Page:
On Tuesday, April 30 at 7 p.m. at the Senior Center, the Friends of the Farm at Hilltop and the Kent Memorial Library will sponsor Forgotten Farms, a documentary. The film gives a glimpse into the past and presents a vision for a future regional food system. It highlights the need to examine differences, develop mutual understanding, and find common ground between the new food movement and traditional farming.
New England has lost over 10,000 dairy farms in the past 50 years; fewer than 2,000 farms remain. Collectively, farmers tend 1.2 million acres of farmland and produce almost all of the milk consumed in New England. In our enthusiasm for the new food movement, we often overlook the farmers at the foundation of the regional agricultural economy. Only 100 years ago, New England produced most of its own food on 16 million acres of farmland. Climate change will demand that more of our food is grown closer to where we live. As we strive to revive local production, we have much to learn from dairy farmers who have been managing most of the farmland and sustaining the farm economy all along. Through conversations with farmers and policy experts, the film reconsiders the role of these vital but forgotten farmers.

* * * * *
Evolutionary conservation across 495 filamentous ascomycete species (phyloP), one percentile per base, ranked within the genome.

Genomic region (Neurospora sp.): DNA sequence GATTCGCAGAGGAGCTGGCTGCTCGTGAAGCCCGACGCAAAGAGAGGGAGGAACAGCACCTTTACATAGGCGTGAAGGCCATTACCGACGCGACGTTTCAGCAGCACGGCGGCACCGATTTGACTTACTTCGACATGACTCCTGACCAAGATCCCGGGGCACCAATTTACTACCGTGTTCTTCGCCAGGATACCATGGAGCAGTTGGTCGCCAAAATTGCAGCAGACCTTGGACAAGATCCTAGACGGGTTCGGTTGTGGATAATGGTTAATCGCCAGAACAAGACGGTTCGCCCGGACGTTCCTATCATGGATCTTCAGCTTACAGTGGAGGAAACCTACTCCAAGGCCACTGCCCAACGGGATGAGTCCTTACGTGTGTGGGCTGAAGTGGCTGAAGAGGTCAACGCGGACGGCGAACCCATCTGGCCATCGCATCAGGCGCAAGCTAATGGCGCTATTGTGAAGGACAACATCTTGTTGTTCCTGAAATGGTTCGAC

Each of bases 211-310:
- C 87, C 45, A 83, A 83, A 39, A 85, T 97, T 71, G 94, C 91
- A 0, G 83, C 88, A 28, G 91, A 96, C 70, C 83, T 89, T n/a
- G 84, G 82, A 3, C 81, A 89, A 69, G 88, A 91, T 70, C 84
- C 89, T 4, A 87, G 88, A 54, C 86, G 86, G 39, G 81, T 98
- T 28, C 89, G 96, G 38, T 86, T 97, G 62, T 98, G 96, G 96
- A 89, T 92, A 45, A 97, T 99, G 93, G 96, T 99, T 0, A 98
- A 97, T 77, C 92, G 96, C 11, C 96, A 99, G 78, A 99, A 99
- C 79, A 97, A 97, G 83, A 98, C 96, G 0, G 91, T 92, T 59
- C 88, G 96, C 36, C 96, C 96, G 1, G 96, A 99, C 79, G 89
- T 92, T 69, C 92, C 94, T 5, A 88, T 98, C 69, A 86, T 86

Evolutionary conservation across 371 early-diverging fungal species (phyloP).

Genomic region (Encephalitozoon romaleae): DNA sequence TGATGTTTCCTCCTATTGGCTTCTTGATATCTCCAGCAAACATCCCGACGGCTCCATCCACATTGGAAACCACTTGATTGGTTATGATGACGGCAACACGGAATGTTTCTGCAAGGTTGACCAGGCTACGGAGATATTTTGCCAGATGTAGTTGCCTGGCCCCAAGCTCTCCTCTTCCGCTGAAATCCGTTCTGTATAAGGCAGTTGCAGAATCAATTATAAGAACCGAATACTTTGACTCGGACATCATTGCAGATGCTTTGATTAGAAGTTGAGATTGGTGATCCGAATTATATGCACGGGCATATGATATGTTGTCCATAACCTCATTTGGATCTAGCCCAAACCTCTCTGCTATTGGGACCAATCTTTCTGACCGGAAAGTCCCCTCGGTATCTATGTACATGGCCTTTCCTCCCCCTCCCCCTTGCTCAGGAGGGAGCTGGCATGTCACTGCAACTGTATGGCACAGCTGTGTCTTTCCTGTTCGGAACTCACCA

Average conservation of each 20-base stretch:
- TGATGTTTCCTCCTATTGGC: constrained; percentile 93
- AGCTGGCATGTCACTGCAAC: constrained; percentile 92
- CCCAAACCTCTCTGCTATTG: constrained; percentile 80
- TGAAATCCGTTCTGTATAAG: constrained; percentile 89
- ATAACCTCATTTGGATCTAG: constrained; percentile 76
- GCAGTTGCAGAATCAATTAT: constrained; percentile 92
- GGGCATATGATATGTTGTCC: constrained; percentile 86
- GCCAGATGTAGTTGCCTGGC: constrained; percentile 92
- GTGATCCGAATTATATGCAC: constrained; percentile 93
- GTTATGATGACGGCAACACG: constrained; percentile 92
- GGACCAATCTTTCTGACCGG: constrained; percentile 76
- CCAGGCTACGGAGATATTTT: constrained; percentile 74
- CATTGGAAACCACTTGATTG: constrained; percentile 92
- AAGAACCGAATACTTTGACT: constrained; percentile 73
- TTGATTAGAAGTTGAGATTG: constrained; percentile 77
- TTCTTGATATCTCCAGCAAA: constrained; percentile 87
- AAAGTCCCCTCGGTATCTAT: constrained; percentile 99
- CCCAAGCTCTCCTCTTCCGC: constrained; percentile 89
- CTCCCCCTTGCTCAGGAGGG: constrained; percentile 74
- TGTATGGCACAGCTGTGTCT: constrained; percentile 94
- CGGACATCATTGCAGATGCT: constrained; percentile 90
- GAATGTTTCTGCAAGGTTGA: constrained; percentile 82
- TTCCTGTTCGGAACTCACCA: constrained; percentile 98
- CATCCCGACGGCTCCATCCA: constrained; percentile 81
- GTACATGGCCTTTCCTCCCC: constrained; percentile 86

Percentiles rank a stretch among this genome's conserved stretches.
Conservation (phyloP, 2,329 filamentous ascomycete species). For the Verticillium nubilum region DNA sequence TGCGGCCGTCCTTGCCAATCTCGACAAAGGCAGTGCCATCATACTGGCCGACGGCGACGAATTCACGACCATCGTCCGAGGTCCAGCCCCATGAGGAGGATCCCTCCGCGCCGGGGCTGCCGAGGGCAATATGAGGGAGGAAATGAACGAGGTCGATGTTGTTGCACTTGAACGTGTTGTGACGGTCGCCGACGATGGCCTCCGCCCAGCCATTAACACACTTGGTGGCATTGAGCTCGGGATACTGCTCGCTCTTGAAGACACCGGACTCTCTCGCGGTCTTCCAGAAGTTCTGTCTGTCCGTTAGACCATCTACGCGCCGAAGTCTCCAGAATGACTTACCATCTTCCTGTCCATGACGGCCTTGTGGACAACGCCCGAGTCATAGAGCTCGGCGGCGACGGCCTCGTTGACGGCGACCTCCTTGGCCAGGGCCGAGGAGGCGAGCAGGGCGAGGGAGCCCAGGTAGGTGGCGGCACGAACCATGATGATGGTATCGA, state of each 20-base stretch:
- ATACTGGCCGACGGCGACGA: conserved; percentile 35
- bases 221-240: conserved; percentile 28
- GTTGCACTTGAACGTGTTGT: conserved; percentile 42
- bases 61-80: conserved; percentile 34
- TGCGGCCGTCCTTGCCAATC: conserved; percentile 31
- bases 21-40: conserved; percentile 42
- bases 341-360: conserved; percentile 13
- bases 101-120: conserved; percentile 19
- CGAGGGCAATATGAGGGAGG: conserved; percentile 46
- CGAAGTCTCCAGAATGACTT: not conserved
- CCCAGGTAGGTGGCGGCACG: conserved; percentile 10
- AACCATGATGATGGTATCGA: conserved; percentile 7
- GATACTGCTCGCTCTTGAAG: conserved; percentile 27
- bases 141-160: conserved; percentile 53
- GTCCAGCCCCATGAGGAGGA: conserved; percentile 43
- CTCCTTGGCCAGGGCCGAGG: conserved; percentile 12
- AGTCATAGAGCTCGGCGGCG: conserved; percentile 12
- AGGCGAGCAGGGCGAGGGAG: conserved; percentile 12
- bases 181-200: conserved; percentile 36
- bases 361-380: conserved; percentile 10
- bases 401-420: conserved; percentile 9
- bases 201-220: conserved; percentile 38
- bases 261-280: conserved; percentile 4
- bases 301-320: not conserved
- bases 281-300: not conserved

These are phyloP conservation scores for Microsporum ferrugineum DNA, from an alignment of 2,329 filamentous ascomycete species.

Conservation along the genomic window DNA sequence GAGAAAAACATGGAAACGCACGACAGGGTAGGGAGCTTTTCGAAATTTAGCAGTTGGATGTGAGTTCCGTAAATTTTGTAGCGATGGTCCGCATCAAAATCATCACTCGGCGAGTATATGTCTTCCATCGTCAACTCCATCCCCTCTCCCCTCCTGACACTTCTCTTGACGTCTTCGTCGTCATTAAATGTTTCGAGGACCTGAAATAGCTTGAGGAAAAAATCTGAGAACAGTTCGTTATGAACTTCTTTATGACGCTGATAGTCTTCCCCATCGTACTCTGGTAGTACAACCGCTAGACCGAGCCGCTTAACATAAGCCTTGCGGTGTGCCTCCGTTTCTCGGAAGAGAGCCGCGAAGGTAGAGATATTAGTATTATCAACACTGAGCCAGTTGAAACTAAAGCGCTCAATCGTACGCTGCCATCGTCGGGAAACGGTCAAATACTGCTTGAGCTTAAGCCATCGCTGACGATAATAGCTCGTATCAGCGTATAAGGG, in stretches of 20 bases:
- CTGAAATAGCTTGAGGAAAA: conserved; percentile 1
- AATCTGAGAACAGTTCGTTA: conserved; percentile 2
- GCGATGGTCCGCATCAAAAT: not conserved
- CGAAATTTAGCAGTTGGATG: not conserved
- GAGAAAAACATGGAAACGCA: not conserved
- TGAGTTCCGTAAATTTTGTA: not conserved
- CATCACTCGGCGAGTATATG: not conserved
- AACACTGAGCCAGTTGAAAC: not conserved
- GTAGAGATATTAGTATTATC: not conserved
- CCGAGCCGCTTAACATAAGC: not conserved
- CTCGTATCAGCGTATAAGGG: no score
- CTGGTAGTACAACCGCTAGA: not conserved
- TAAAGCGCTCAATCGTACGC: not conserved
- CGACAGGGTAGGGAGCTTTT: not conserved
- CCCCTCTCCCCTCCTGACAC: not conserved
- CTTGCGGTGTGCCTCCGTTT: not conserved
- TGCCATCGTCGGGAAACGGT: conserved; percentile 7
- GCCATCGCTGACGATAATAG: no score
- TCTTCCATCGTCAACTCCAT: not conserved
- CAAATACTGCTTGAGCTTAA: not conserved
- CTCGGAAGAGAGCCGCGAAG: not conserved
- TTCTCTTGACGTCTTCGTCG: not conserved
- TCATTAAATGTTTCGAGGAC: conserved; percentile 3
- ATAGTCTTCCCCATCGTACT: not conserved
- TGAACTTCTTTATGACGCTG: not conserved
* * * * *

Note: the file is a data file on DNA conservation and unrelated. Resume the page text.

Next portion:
The filmmakers, Dave Simonds and Sarah Gardner, will be at the program for a question and answer session. David Simonds is an actor, writer and filmmaker. He directs Simonds Films, which produces a series of shorts, a web series titled “Free Advice from an Old Guy” and documentaries. As an actor, he has worked in New York City and regionally. He was the co-founder of the award-winning Cucarach Theatre which produces experimental theater. Sarah Gardner teaches at Williams College and is the Associate Director of the Center for Environmental Studies. She has an extensive background in public policy, local government and regional agricultural issues.